BY MICHELLE BEAVER
THE ASSOCIATED PRESS
ROOSEVELT, Ariz. -- The Salado Indians disappeared centuries ago, but the remnants of their civilization linger in central Arizona canyons.
Their villages and pots, trumpets and jewelry dot the Tonto Basin. Shelters big enough for 300 commoners and platform houses built for the elite are still there as well.
But most of the time, only the fish in Roosevelt Lake see these treasures, since the area was flooded in 1903 to create a 29-mile-long reservoir held back by the Roosevelt Dam. Until the drought came.
During the past two years, the dry spell has lowered the lake levels to the point that many of the ruins have reappeared to varying degrees, allowing archaeologists to view them and learn. They got some of their best views beginning in September.
Tonto National Forest archaeologist Scott Wood said he discovers amazing things when drought hits.
Archeologists have logged more than 8,000 sites in the Tonto Basin, but Wood said that is only about 40 percent of what is actually there "We've learned a lot from those sites, but it's the other 60 percent that's really critical."
The stone structures, decorations and weapons that archeologists have logged tell a lot about the Salado: how they lived, how many were in the basin and when they disappeared.
Warfare is a common theory for the Salado's disappearance. Climate change, disease and starvation are also suspected factors.
Clues to the disappearance of the Salado, who lived in the Tonto Basin between 1100 and 1450 A.D., are what archeologists want the most, but they only emerge when the lake drops. And even in dry times they can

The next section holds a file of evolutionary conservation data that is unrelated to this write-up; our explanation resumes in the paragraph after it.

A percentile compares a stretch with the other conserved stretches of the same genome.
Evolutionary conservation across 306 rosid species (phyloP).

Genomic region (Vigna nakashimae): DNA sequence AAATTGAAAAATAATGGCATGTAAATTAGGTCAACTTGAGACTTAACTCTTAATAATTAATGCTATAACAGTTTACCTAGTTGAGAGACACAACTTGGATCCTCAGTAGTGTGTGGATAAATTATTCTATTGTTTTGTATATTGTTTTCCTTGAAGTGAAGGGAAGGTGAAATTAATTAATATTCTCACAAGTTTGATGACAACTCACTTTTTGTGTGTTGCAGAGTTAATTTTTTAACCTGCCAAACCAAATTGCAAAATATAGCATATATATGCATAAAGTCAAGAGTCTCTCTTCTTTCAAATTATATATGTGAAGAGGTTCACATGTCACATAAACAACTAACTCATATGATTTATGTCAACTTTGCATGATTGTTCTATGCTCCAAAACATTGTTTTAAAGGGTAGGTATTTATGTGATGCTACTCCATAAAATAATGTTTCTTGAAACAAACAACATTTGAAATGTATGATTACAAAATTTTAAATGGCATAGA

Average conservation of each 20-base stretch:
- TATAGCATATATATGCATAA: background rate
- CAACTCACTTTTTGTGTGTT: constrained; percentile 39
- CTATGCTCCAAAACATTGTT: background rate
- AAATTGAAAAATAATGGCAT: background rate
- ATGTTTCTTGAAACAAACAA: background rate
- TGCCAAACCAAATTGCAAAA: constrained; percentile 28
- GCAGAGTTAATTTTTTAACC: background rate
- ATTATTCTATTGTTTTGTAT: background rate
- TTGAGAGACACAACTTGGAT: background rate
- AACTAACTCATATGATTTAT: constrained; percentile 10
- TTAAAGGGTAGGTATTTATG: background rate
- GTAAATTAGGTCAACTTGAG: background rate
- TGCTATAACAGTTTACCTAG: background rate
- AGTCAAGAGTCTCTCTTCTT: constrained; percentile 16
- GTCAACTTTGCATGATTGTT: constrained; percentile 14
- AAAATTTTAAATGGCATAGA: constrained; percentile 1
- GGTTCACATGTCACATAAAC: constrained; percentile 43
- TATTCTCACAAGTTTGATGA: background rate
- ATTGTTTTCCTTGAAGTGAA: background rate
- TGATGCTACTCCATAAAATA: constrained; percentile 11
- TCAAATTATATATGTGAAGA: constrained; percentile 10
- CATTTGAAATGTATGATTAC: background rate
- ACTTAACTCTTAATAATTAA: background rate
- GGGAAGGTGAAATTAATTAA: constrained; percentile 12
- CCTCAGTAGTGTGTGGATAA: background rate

only get inconsistent views of the ruins.
Many have gone under again during the past couple of weeks as the lake has again begun filling up.
Archeologists say the Salado, a group of Hohokam, brought about major social and political changes in Hohokam history.
The Salado buried their dead below ground instead of cremating them. They built stone houses, whereas the Hohokam before them dug homes into the ground and then made domes above out of sticks and mud.
The Salado had major trading routes throughout the West and into Mexico and had incredible canal systems that supported a lucrative farming industry.
What more could unearthed ruins tell archeologists?
Wood said he would love to find out. "Those ruins could tell us how the Hohokam got to central Arizona and how fast they developed there," he said. "We could find out how they got along with the people who were already there and why the whole system collapsed."
Wood said the Salado economy and political alliances fell apart when a catastrophic flood wiped away an agricultural surplus in 1383.
Researchers want to know more about that collapse.
In the 1980s, another period when the lake's level fell, an Arizona State University archaeology team spent eight years researching the Tonto Basin. It was one of the biggest research projects in America, said Charles Redman, a team leader.
His 75-member group was funded by a $10 million federal grant.
No excavations nearly that large have been mounted in the past two years, though, despite the low lake levels.
Eight U.S. Forest Service archeologists organize small search teams when the lake gets below 17 percent of its capacity, and sometimes they visit the lake on their own.
"We're plugging along and doing it cheap," Wood said. "It's not the ideal way to do this kind of research, but we're not costing anybody much. The lake goes down and we go up and check it out."
Tonto National Monument ranger Eddie Colyott said the Salado ruins can teach Westerners about their heritage.
"When people filled that lake 100 years ago there was no concept of how important the ruins were," Colyott said.